Proof. $(2)\implies(1)$. Given an element $U$ of $\mathscr T$, we wish to show that $U\in\mathscr T'$. Let $x\in U$. Since $\mathscr B$ generates $\mathscr T$, there is an element $B\in\mathscr B$ such that $x\in B\subset U$. Condition $(2)$ tells us there exists an element $B'\in\mathscr B'$ such that $x\in B'\subset B$. Then $x\in B'\subset U$, so $U\in\mathscr T'$, by definition.
$(1)\implies(2)$. We are given $x\in X$ and $B\in\mathscr B$, with $x\in B$. Now $B$ belongs to $\mathscr T$ by definition and $\mathscr T\subset\mathscr T'$ by condition $(1)$; therefore, $B\in\mathscr T'$. Since $\mathscr T'$ is generated by $\mathscr B'$, there is an element $B'\in\mathscr B'$ such that $x\in B'\subset B$. $\blacksquare$

We now define three topologies on the real line $\mathbb R$, all of which are of interest.

If $\mathscr B$ is the collection of all open intervals in the real line,$$(a,b)=\{x|a<x<b\},$$the topology generated by $\mathscr B$ is called the standard topology on the real line. Whenever we consider $\mathbb R$, we shall suppose it is given this topology unless we specifically state otherwise.

If $\mathscr B'$ is the collection of all half-open intervals of the form$$[a,b)=\{x|a\leq x<b\},$$where $a<b$, the topology generated by $\mathscr B'$ is called the lower limit topology on $\mathbb R$. When $\mathbb R$ is given the lower limit topology, we denote it by $\mathbb R_l$.

Finally, let $K$ denote the set of all numbers of the form $1/n$, for $n\in\mathbb Z_+$, and let $\mathscr B''$ be the collection of all open intervals $(a,b)$, along with all sets of the form $(a,b)-K$. The topology generated by $\mathscr B''$ will be called the $K$-topology on $\mathbb R$. When $\mathbb R$ is given this topology, we denote it by $\mathbb R_K$.

Lemma. The topologies of $\mathbb R_l$ and $\mathbb R_K$ are strictly finer than the standard topology on $\mathbb R$, but are not comparable with one another.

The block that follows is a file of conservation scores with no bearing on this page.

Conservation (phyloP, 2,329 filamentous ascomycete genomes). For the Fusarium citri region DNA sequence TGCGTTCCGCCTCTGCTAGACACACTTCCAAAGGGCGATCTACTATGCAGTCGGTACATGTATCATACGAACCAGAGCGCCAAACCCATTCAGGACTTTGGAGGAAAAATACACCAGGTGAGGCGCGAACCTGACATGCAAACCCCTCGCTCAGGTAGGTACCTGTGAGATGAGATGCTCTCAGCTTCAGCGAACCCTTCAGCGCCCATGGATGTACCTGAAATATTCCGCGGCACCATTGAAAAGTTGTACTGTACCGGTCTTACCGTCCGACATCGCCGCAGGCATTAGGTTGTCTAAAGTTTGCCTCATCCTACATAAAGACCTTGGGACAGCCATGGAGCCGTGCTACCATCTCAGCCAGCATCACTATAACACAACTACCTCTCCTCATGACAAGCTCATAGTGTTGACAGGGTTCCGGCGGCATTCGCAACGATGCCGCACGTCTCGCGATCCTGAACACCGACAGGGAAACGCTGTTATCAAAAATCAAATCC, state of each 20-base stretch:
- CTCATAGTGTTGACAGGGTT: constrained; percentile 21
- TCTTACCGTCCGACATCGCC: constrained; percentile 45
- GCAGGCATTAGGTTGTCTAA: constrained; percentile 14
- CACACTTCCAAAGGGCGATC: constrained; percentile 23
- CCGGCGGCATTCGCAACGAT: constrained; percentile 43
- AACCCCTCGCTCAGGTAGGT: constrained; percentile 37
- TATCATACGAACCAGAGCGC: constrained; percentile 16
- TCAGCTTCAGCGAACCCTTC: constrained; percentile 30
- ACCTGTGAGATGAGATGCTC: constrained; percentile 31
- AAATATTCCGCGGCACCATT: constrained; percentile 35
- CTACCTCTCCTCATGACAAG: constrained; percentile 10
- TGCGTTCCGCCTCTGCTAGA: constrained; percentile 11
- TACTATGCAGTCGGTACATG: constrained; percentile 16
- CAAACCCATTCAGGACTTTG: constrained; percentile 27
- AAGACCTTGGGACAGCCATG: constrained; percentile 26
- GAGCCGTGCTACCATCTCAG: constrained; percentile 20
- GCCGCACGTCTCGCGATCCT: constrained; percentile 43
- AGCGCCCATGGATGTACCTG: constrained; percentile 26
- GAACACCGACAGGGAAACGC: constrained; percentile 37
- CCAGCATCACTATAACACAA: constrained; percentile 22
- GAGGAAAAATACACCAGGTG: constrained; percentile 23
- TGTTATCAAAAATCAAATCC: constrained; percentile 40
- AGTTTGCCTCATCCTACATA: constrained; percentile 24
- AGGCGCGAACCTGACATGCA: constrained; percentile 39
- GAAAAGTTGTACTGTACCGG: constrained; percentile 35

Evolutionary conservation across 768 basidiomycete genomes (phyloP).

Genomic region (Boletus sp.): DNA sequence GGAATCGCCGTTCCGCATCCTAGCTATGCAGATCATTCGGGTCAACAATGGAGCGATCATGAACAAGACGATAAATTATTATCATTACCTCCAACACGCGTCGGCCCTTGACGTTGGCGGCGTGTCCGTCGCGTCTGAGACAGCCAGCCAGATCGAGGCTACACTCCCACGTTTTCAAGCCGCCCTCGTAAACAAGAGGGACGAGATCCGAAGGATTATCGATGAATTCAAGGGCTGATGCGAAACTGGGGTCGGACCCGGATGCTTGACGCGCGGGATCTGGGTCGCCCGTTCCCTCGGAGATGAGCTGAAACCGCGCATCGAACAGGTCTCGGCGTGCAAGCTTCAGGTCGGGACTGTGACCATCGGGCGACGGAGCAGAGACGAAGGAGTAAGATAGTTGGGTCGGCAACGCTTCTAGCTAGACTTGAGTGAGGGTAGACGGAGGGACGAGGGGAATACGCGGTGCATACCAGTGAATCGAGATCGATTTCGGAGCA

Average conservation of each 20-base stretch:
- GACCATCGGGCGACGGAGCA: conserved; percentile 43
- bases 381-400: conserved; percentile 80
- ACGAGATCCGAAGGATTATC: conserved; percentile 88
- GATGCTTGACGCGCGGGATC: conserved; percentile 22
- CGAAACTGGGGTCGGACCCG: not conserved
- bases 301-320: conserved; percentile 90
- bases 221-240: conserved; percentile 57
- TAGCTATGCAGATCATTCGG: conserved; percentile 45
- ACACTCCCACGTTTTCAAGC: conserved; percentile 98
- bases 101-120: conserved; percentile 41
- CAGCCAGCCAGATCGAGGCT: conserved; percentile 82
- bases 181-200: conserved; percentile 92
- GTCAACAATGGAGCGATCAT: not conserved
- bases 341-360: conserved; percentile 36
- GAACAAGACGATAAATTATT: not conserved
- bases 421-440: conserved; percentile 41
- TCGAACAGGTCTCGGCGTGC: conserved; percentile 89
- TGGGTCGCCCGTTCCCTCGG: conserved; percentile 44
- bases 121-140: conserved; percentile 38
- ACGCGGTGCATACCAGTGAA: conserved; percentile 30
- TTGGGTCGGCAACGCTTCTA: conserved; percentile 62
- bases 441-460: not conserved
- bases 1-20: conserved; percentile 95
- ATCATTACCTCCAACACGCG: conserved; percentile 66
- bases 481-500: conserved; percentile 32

Proof. Let $\mathscr T$, $\mathscr T'$, and $\mathscr T''$ be the topologies of $\mathbb R$, $\mathbb R_l$, and $\mathbb R_K$, respectively. Given a basis element $(a,b)$ for $\mathscr T$ and a point $x$ of $(a,b)$, the basis element $[x,b)$ for $\mathscr T'$ contains $x$ and lies in $(a,b)$. On the other hand, given the basis element $[x,d)$ for $\mathscr T'$, there is no open interval $(a,b)$ that contains $x$ and lies in $[x,d)$. Thus $\mathscr T'$ is strictly finer than $\mathscr T$.
A similar argument applies to $\mathbb R_K$. Given a basis element $(a,b)$ for $\mathscr T$ and a point $x$ of $(a,b)$, this same interval is a basis element for $\mathscr T''$ that contains $x$. On the other hand, given the basis element $B=(-1,1)-K$ for $\mathscr T''$ and the point $0$ of $B$, there is no open interval $(a,b)$ that contains $0$ and lies in $B$.
To show that $\mathbb R_l$ and $\mathbb R_K$ are not comparable with one another, observe that given a basis element $[x,d)$ for $\mathscr T'$, there is no set for $\mathscr T''$ that contains $x$ and lies in $[x,d)$ because they are all open. On the other hand, given the basis element $B=(-1,1)-K$ for $\mathscr T''$ and the point $0$ of $B$, there is no half-open interval $[a,b)$ for $\mathscr T'$ that contains $0$ and lies in $B$. $\blacksquare$

Since the topology generated by a basis $\mathscr B$ may be described as the collection of arbitrary unions of elements of $\mathscr B$, what happens if you start with a given collection of sets and take finite intersections of them as well as arbitrary unions? This question leads to the notion of a subbasis for a topology.

A subbasis $\mathscr S$ for a topology on $X$ is a collection of subsets of $X$ whose union equals $X$. The topology generated by the subbasis $\mathscr S$ is defined to be the collection $\mathscr T$ of all unions of finite intersections of elements of $\mathscr S$.

I will later check that $\mathscr T$ is indeed a topology...